I can only imagine that costuming a period 1980s piece can be a challenge and quite fun at the same time and Costume Design by Cierra Coan is absolutely spot on and very well thought-out! Her challenge was the fact that the style of this piece was late 80s with the early 90s sneaking in but the colorful, tucked in long sleeve shirts on the guys to the women blazers that are more shoulder pads than anything else take the audience back to a 1989 high school hallway and it is glorious. Coan gives each actor his or her own “look” and, since one of the themes of this piece is “fitting in” giving the piece authenticity and nostalgia adding great production value.

I was hesitant when, a few years back, I’d heard that one of my favorite films was being made into a musical. I’d listened to a few tunes from this piece but I couldn’t imagine my Heathers (and Veronica) singing and dancing their way through their days in the halls of Westerburg High. However, Music Director John C. Henderson had them doing just that… with gusto! Many individual voices in this production are phenomenal but as a cast they are hands down awesome! The harmonies are on point, the diction is superb, the balance is just right, and the power from the ensemble numbers feels like a cast full of Ethel Mermans onstage! The vocal abilities of this cast as a whole is worth the ticket price alone! Kudos to Henderson’s ability to pull this cast together, vocally, for a brilliant performance.

Vivian Cook as Veronica Sawyer and Hasani Allen as J.D. - "Our Love is God" Credit: Bruce F Press Photography

Vivian Cook as Veronica Sawyer and Hasani Allen as J.D. – “Our Love is God” Credit: Bruce F Press Photography

Along with song, you’ve got to have dance and it’s just another aspect of this production that was a joy to watch. Choreographer Brandon Glass’s choreography was absolutely entertaining to watch and was appropriate for the space. His stylish and complex dances made the cast look great and it looks as though the cast is having a blast performing the choreography, which is always good when the audience can see the joy in the faces of the cast. The dancing was tight and precise and each number was a pleasure to watch.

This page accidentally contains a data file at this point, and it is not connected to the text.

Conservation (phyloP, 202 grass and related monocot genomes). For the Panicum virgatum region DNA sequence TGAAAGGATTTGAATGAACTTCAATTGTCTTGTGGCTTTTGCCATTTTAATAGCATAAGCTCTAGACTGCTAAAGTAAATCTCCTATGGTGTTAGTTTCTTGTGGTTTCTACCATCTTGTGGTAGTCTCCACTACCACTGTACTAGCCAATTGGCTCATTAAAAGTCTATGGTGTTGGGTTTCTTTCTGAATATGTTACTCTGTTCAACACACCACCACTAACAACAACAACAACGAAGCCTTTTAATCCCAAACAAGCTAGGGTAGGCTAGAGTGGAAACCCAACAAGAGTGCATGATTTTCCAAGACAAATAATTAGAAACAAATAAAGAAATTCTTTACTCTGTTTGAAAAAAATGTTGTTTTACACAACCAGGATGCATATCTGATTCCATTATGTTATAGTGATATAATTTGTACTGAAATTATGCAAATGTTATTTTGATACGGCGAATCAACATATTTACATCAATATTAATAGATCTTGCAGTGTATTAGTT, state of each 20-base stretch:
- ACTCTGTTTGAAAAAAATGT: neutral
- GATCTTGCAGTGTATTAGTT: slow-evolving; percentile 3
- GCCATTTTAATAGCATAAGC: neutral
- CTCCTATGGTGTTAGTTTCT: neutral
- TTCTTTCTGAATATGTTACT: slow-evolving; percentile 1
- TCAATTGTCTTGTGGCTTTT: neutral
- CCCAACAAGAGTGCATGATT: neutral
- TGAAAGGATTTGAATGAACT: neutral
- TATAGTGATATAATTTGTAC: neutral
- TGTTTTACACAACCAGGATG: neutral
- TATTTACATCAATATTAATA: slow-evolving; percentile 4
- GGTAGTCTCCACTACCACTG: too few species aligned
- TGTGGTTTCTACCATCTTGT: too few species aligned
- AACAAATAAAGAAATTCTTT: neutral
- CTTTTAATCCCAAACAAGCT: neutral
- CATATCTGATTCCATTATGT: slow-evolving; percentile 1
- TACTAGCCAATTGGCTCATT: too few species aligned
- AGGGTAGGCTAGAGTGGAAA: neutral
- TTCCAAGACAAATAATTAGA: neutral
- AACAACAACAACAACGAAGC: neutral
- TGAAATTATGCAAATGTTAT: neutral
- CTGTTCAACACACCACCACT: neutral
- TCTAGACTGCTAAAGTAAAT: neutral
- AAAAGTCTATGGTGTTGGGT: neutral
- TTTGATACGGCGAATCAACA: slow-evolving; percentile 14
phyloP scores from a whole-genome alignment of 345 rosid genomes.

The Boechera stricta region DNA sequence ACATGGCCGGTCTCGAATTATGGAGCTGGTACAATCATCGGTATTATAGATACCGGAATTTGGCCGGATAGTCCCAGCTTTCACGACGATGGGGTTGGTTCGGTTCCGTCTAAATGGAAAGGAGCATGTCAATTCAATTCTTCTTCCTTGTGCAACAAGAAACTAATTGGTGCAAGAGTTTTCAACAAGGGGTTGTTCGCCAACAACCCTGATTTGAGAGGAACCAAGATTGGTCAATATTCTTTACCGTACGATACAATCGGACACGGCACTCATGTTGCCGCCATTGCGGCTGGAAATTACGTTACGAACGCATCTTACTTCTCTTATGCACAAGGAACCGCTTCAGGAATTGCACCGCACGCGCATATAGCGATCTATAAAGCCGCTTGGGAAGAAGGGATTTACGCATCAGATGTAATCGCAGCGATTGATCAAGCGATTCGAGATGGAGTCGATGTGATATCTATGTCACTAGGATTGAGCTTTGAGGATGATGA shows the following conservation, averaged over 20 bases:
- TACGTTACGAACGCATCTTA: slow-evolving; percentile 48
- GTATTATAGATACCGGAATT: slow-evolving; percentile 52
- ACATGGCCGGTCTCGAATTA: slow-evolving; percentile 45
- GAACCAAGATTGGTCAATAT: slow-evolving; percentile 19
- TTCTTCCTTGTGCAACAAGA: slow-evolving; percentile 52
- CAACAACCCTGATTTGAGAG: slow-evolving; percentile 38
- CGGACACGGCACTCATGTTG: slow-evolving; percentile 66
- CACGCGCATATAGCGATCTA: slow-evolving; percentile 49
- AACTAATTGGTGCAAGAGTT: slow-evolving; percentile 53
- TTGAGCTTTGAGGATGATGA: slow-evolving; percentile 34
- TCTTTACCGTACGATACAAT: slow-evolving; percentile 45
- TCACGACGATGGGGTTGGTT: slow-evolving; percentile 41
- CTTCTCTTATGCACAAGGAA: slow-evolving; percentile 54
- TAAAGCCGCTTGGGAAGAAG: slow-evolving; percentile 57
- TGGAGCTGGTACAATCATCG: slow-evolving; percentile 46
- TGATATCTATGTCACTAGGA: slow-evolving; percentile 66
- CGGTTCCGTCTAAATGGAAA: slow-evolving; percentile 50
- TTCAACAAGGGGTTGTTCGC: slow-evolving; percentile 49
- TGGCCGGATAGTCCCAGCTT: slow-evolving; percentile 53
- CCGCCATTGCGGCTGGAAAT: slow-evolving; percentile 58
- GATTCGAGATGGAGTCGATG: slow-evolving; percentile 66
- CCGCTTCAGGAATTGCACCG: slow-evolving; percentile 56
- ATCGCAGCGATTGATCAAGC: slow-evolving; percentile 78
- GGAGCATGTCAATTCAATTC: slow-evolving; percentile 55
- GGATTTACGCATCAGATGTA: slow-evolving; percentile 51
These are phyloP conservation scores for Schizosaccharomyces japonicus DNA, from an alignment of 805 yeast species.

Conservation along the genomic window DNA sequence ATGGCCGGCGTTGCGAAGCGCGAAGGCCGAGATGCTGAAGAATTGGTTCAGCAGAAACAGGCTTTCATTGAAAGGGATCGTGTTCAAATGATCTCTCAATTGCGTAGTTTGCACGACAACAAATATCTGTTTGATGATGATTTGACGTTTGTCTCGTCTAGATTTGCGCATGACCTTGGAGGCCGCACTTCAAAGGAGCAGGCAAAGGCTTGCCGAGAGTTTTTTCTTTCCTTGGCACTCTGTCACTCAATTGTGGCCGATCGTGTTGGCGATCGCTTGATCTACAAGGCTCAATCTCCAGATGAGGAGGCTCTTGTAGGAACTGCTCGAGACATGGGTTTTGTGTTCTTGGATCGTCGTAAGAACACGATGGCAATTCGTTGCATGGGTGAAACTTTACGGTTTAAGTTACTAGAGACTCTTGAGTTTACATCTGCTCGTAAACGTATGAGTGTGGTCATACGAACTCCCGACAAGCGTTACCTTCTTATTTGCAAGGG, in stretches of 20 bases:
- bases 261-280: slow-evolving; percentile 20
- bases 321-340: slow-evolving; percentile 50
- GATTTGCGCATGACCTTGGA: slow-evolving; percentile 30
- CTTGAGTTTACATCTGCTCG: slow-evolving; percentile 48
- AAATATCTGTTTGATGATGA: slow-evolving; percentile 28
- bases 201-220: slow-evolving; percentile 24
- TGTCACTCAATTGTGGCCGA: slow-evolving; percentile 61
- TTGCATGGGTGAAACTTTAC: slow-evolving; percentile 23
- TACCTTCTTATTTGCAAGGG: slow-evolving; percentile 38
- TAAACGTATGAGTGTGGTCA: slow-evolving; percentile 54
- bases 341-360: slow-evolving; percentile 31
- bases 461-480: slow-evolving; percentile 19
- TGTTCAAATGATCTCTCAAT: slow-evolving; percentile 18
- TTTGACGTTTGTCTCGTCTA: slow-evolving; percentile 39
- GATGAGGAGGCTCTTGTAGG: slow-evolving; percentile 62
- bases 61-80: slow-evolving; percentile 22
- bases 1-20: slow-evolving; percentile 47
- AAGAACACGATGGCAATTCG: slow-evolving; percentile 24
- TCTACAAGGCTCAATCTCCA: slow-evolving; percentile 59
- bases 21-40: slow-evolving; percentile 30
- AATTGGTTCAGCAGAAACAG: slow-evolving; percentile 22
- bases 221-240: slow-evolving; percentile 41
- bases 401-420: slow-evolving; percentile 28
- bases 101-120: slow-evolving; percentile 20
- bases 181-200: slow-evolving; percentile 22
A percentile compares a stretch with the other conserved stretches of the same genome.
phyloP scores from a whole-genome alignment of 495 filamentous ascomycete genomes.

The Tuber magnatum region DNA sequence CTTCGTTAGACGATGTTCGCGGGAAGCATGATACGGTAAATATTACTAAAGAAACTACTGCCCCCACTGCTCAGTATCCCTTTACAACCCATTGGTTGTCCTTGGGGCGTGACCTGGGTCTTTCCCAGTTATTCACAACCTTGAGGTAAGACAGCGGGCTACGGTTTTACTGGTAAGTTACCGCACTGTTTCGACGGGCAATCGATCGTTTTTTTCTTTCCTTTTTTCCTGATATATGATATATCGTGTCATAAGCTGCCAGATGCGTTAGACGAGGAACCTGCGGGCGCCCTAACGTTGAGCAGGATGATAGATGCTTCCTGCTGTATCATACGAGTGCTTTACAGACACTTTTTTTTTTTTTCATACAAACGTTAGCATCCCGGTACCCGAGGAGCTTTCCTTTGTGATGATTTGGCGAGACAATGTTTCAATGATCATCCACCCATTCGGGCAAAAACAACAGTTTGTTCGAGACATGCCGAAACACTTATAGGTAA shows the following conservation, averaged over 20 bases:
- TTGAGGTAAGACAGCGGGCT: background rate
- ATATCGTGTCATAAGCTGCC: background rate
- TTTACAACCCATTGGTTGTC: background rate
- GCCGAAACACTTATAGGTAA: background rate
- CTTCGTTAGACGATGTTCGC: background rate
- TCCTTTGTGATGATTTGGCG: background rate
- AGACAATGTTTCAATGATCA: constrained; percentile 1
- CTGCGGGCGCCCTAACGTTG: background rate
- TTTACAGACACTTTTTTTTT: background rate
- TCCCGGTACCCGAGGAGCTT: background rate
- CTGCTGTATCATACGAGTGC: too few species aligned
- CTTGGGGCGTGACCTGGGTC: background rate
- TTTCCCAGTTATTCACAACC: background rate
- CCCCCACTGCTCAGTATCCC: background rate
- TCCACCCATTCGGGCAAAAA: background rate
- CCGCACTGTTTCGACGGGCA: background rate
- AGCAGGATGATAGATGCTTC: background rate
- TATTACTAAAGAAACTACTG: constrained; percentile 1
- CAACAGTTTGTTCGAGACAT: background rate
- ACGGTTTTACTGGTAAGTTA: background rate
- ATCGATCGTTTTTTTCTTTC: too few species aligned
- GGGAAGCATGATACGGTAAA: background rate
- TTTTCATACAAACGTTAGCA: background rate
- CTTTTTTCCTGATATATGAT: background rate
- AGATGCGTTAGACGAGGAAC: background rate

Director Amelia Acosta Powell is to be commended for her work with Heathers: The Musical. Her casting choices are magnificent and it’s great to see the diversity of the cast and how it works so very well for this piece. She uses her space very wisely with fluid and purposeful blocking, using the entire theatre with entrances and exits from the side and back of the theatre as well as the entrances and exits onstage. She seems to have understood the 1989 film and its themes of teenaged angst, the need to belong, self-confidence, and coming-of-age and transferred it beautifully to the stage in this production. Her minimal use of props and portable set pieces worked nicely, keeping the stage free of clutter but still helping tell the story. Her directing choices were near perfect and I’m looking forward to seeing more from Ms. Powell.

Hands down, the highlight of this production is the entire cast. It’d be difficult to pick out one individual performer to single out because the entire ensemble is phenomenal. Each group number such as “Beautiful,” “Big Fun,” and “Shine a Light” spotlighted the talent in this cast and how well they all worked together as a whole. I found myself excited for the next group number after one was over. Definite props to the Director, Music Director, and Choreographer for molding this cast into a cohesive unit that entertained and look like they are giving 100% to every aspect of this production.

The titular roles of the very different Heathers are played exquisitely by Tiara Whaley (Heather Chandler, the Queen Bee of Westerburg), Geocel Batista (Heather MacNamara, the follower but arguably the nicest of the Heathers), and Megan Bunn (Heather Duke, the possible 2nd in command and waiting for her chance to take over). These young ladies take these characters and hit the ground running, making them their own. They’re body language, tone, and look bring the Heathers to life brilliantly and they are an absolute joy to watch individually and as a trio.

Tiara Whaley, as Heather Chandler takes no prisoners and oozes the popularity that everyone envied in high school. Her numbers such as “Candy Store” and “Very” are energized and, though she seems to reach for her high notes, at times, are powerhouse performances.